How to Graph Parametric Equations on the TI-84 Plus
Anything that can be graphed in Function mode on the TI-84 Plus an also be graphed as a set of parametric equations. Using parametric equations enables you to investigate horizontal distance, x, and vertical distance, y, with respect to time, T. This adds a new dimension to your graph!
Setting the window
Setting the window in Parametric mode is a crucial step in graphing parametric equations. In fact, if my students are having trouble graphing parametric equations, it is usually because of the way they have set up their window. Specifically, three window settings tend to cause problems: Tmin, Tmax, and Tstep.
The interval for T is given in the problem
So, identifying Tmin and Tmax is pretty easy for this problem. This is going to sound strange, but changing the minimum and maximum values of T doesn’t affect the viewing window of your graph. You would have to change the minimum and maximum values of X and Y to change the graphing window.
What do the T values affect? The maximum and minimum T values affect how much of the graph you see. In Function mode, piecewise functions have a restricted domain so that you can only see a “piece” of the function. In Parametric mode, the T values can be restricted, which can make it difficult to predict what the “whole” graph would look like if the T values were not restricted to a certain interval.
How do you decide the size of Tstep? Tstep is the increment that your graph uses to plot each point in creating the graph you see on the screen. As a general rule of thumb, the smaller your step is, the more accurate your graph is going to be.
The drawback is as the step gets smaller, your calculator takes longer to graph your parametric equations. As a general rule of thumb, the default value of the TStep is usually a good balance between graph accuracy and the time it takes to graph.
Here are the steps to set your graphing window:
Press [WINDOW] to access the window editor.
See the first screen.
Change the value of Tmin and Tmax.
See the second screen.
Notice, pressing [ENTER] evaluates 2π and the approximate value of 6.283185307 is displayed. See the third screen.
Graphing parametric equations
You have done all the heavy lifting; this step is easy. Before you press [GRAPH], make sure you watch the direction that your graph is created. Your calculator begins graphing by substituting the smallest T value in the interval. If your Tstep is small enough, you should be able to see the graph develop.
Using Zoom to change the window
If the graphing window is not to your liking, you can use any of the Zoom commands. For example, if you are graphing the parametric equations shown in the first screen, you may not be happy with the graphing window shown in the second screen. Press [ZOOM][ENTER] to zoom in as illustrated in the third screen.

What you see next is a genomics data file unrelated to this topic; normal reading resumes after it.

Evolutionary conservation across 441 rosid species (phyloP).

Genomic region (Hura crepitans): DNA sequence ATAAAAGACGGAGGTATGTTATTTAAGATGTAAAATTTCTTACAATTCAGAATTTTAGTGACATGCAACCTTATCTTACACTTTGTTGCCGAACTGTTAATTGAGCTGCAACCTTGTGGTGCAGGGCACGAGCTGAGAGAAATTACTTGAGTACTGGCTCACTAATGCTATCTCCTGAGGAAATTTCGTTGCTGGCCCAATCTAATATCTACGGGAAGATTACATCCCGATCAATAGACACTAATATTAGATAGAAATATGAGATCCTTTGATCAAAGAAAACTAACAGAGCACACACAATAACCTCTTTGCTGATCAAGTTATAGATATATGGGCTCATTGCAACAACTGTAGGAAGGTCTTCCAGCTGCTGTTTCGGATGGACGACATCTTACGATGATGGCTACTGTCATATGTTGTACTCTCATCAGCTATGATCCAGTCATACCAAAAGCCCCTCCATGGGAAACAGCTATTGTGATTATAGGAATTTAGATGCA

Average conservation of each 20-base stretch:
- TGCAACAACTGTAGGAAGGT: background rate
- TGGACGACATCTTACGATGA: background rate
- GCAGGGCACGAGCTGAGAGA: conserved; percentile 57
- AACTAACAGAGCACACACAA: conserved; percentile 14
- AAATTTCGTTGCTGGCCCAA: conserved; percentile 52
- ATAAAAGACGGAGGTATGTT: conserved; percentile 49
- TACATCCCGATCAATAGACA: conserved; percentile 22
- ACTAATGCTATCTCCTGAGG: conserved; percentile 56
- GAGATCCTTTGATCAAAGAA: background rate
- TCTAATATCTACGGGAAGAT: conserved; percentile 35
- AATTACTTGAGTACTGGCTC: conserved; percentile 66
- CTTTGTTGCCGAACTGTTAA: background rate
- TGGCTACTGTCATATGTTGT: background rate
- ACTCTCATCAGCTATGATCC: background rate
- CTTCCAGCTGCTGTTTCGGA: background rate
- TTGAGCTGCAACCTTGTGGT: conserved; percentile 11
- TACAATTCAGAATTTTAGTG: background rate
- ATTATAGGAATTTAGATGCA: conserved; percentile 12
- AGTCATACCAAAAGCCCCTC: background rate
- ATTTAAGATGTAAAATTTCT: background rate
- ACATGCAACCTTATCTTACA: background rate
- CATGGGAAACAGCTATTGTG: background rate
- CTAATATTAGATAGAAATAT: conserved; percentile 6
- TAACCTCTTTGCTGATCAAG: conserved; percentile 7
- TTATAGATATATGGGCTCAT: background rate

Using Trace to evaluate a parametric equation
You are going to love using the Trace feature to evaluate parametric equations. A lot of information fits in the graph border around the graph screen. Remember, you are not tracing x-values as you do in Function mode. Follow these steps to evaluate a function at specific T values:
See the first screen. Your trace starts at the smallest T value in the interval defined in the Window editor. The values of X, Y, and T are all displayed in the border at the bottom of your graph screen.
The TI-84 Plus C displays functions and information in the border of the graph screen. The TI-84 Plus displays similar information directly on the graph screen.
Press the right-arrow key to find the direction of motion of the parametric equations.
Pay attention to the direction of motion as you increase the value of T.
Enter a specific T value.
After pressing [TRACE], entering a number opens up an entry line in the border at the bottom of your graph screen, as shown in the second screen.
See the result as shown in the third screen.
Viewing the table of a parametric graph
It is easy to view the values of X, Y, and T all in one table. Press [2nd][GRAPH] to view the table as shown in the first screen.
Read the Context Help in the border at the top of the table. To change the table increment, press [+] and edit the value at the bottom of the screen as shown in the second screen.
Another option is to show a split screen with a graph and a table. Press [MODE], use the arrow keys to highlight GRAPH-TABLE and press [ENTER]. Press [GRAPH] to see the split screen. Using Trace in the Graph-Table mode automatically highlights the ordered pairs in the table, as shown in the third screen.